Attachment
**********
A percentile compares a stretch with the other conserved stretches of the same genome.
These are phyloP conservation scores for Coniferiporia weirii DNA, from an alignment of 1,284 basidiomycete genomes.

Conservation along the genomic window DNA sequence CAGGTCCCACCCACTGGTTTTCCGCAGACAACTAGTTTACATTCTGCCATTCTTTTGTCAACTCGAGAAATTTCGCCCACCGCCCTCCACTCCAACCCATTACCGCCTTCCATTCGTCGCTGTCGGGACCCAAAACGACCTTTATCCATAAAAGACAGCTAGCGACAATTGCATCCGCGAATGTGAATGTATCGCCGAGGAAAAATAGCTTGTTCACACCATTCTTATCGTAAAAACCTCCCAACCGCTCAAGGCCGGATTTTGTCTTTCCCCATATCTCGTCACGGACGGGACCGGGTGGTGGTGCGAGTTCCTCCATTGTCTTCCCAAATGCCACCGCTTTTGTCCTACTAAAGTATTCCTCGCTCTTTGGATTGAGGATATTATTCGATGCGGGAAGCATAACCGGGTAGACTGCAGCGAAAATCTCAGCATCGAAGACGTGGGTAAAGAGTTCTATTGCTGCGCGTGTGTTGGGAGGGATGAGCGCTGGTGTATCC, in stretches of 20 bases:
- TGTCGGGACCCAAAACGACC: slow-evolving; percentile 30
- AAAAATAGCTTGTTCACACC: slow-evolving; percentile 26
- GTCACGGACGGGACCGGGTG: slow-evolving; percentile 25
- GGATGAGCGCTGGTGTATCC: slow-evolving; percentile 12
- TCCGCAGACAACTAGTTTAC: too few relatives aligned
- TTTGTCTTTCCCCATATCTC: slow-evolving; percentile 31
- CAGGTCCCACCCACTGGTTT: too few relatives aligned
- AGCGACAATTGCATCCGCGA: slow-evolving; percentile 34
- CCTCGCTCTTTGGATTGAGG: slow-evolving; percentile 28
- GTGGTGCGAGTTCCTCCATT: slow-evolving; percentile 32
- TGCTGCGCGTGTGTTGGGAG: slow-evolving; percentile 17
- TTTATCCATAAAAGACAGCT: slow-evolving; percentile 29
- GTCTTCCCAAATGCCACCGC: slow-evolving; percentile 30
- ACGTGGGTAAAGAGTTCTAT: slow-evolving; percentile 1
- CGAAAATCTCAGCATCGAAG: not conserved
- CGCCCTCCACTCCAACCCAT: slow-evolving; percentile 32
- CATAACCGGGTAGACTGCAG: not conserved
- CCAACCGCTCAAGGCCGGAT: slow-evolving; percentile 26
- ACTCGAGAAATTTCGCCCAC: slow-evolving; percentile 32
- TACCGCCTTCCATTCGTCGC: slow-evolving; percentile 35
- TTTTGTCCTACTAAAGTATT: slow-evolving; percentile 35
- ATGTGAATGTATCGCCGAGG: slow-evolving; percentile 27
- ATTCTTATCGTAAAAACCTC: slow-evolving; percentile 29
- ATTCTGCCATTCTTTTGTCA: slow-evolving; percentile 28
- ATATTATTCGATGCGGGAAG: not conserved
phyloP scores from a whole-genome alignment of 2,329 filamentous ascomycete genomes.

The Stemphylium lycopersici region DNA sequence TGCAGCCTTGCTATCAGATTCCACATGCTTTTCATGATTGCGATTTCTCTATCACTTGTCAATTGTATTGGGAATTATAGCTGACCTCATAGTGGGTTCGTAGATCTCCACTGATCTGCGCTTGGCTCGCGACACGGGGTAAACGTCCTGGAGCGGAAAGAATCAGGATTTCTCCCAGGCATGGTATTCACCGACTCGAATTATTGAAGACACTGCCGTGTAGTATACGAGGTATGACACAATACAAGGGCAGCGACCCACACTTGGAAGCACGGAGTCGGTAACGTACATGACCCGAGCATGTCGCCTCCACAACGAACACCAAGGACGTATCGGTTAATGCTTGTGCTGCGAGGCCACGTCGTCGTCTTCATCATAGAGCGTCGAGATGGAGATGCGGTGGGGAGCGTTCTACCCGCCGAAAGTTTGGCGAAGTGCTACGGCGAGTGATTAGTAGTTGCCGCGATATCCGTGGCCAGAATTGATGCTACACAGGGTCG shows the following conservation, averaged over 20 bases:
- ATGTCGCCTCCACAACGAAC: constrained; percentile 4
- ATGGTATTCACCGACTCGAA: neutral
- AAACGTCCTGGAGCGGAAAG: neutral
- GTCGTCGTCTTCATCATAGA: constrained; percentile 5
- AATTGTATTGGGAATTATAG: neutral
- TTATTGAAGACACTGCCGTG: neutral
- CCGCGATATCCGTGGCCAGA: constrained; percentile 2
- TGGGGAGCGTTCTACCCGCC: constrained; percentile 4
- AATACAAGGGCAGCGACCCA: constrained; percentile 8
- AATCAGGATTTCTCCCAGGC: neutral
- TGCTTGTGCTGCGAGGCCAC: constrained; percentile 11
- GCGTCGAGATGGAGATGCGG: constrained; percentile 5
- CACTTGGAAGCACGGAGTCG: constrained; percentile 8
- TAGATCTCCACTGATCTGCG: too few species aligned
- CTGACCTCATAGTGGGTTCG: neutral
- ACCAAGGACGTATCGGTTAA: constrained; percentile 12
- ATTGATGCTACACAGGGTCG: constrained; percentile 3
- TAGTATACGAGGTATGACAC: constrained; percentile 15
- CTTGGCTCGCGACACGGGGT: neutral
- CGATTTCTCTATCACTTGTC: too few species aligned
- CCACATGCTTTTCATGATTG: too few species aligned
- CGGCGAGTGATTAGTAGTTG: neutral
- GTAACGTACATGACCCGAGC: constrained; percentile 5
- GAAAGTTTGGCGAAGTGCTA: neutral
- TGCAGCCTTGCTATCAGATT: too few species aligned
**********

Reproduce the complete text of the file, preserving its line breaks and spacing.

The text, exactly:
A percentile compares a stretch with the other conserved stretches of the same genome.
These are phyloP conservation scores for Coniferiporia weirii DNA, from an alignment of 1,284 basidiomycete genomes.

Conservation along the genomic window DNA sequence CAGGTCCCACCCACTGGTTTTCCGCAGACAACTAGTTTACATTCTGCCATTCTTTTGTCAACTCGAGAAATTTCGCCCACCGCCCTCCACTCCAACCCATTACCGCCTTCCATTCGTCGCTGTCGGGACCCAAAACGACCTTTATCCATAAAAGACAGCTAGCGACAATTGCATCCGCGAATGTGAATGTATCGCCGAGGAAAAATAGCTTGTTCACACCATTCTTATCGTAAAAACCTCCCAACCGCTCAAGGCCGGATTTTGTCTTTCCCCATATCTCGTCACGGACGGGACCGGGTGGTGGTGCGAGTTCCTCCATTGTCTTCCCAAATGCCACCGCTTTTGTCCTACTAAAGTATTCCTCGCTCTTTGGATTGAGGATATTATTCGATGCGGGAAGCATAACCGGGTAGACTGCAGCGAAAATCTCAGCATCGAAGACGTGGGTAAAGAGTTCTATTGCTGCGCGTGTGTTGGGAGGGATGAGCGCTGGTGTATCC, in stretches of 20 bases:
- TGTCGGGACCCAAAACGACC: slow-evolving; percentile 30
- AAAAATAGCTTGTTCACACC: slow-evolving; percentile 26
- GTCACGGACGGGACCGGGTG: slow-evolving; percentile 25
- GGATGAGCGCTGGTGTATCC: slow-evolving; percentile 12
- TCCGCAGACAACTAGTTTAC: too few relatives aligned
- TTTGTCTTTCCCCATATCTC: slow-evolving; percentile 31
- CAGGTCCCACCCACTGGTTT: too few relatives aligned
- AGCGACAATTGCATCCGCGA: slow-evolving; percentile 34
- CCTCGCTCTTTGGATTGAGG: slow-evolving; percentile 28
- GTGGTGCGAGTTCCTCCATT: slow-evolving; percentile 32
- TGCTGCGCGTGTGTTGGGAG: slow-evolving; percentile 17
- TTTATCCATAAAAGACAGCT: slow-evolving; percentile 29
- GTCTTCCCAAATGCCACCGC: slow-evolving; percentile 30
- ACGTGGGTAAAGAGTTCTAT: slow-evolving; percentile 1
- CGAAAATCTCAGCATCGAAG: not conserved
- CGCCCTCCACTCCAACCCAT: slow-evolving; percentile 32
- CATAACCGGGTAGACTGCAG: not conserved
- CCAACCGCTCAAGGCCGGAT: slow-evolving; percentile 26
- ACTCGAGAAATTTCGCCCAC: slow-evolving; percentile 32
- TACCGCCTTCCATTCGTCGC: slow-evolving; percentile 35
- TTTTGTCCTACTAAAGTATT: slow-evolving; percentile 35
- ATGTGAATGTATCGCCGAGG: slow-evolving; percentile 27
- ATTCTTATCGTAAAAACCTC: slow-evolving; percentile 29
- ATTCTGCCATTCTTTTGTCA: slow-evolving; percentile 28
- ATATTATTCGATGCGGGAAG: not conserved
phyloP scores from a whole-genome alignment of 2,329 filamentous ascomycete genomes.

The Stemphylium lycopersici region DNA sequence TGCAGCCTTGCTATCAGATTCCACATGCTTTTCATGATTGCGATTTCTCTATCACTTGTCAATTGTATTGGGAATTATAGCTGACCTCATAGTGGGTTCGTAGATCTCCACTGATCTGCGCTTGGCTCGCGACACGGGGTAAACGTCCTGGAGCGGAAAGAATCAGGATTTCTCCCAGGCATGGTATTCACCGACTCGAATTATTGAAGACACTGCCGTGTAGTATACGAGGTATGACACAATACAAGGGCAGCGACCCACACTTGGAAGCACGGAGTCGGTAACGTACATGACCCGAGCATGTCGCCTCCACAACGAACACCAAGGACGTATCGGTTAATGCTTGTGCTGCGAGGCCACGTCGTCGTCTTCATCATAGAGCGTCGAGATGGAGATGCGGTGGGGAGCGTTCTACCCGCCGAAAGTTTGGCGAAGTGCTACGGCGAGTGATTAGTAGTTGCCGCGATATCCGTGGCCAGAATTGATGCTACACAGGGTCG shows the following conservation, averaged over 20 bases:
- ATGTCGCCTCCACAACGAAC: constrained; percentile 4
- ATGGTATTCACCGACTCGAA: neutral
- AAACGTCCTGGAGCGGAAAG: neutral
- GTCGTCGTCTTCATCATAGA: constrained; percentile 5
- AATTGTATTGGGAATTATAG: neutral
- TTATTGAAGACACTGCCGTG: neutral
- CCGCGATATCCGTGGCCAGA: constrained; percentile 2
- TGGGGAGCGTTCTACCCGCC: constrained; percentile 4
- AATACAAGGGCAGCGACCCA: constrained; percentile 8
- AATCAGGATTTCTCCCAGGC: neutral
- TGCTTGTGCTGCGAGGCCAC: constrained; percentile 11
- GCGTCGAGATGGAGATGCGG: constrained; percentile 5
- CACTTGGAAGCACGGAGTCG: constrained; percentile 8
- TAGATCTCCACTGATCTGCG: too few species aligned
- CTGACCTCATAGTGGGTTCG: neutral
- ACCAAGGACGTATCGGTTAA: constrained; percentile 12
- ATTGATGCTACACAGGGTCG: constrained; percentile 3
- TAGTATACGAGGTATGACAC: constrained; percentile 15
- CTTGGCTCGCGACACGGGGT: neutral
- CGATTTCTCTATCACTTGTC: too few species aligned
- CCACATGCTTTTCATGATTG: too few species aligned
- CGGCGAGTGATTAGTAGTTG: neutral
- GTAACGTACATGACCCGAGC: constrained; percentile 5
- GAAAGTTTGGCGAAGTGCTA: neutral
- TGCAGCCTTGCTATCAGATT: too few species aligned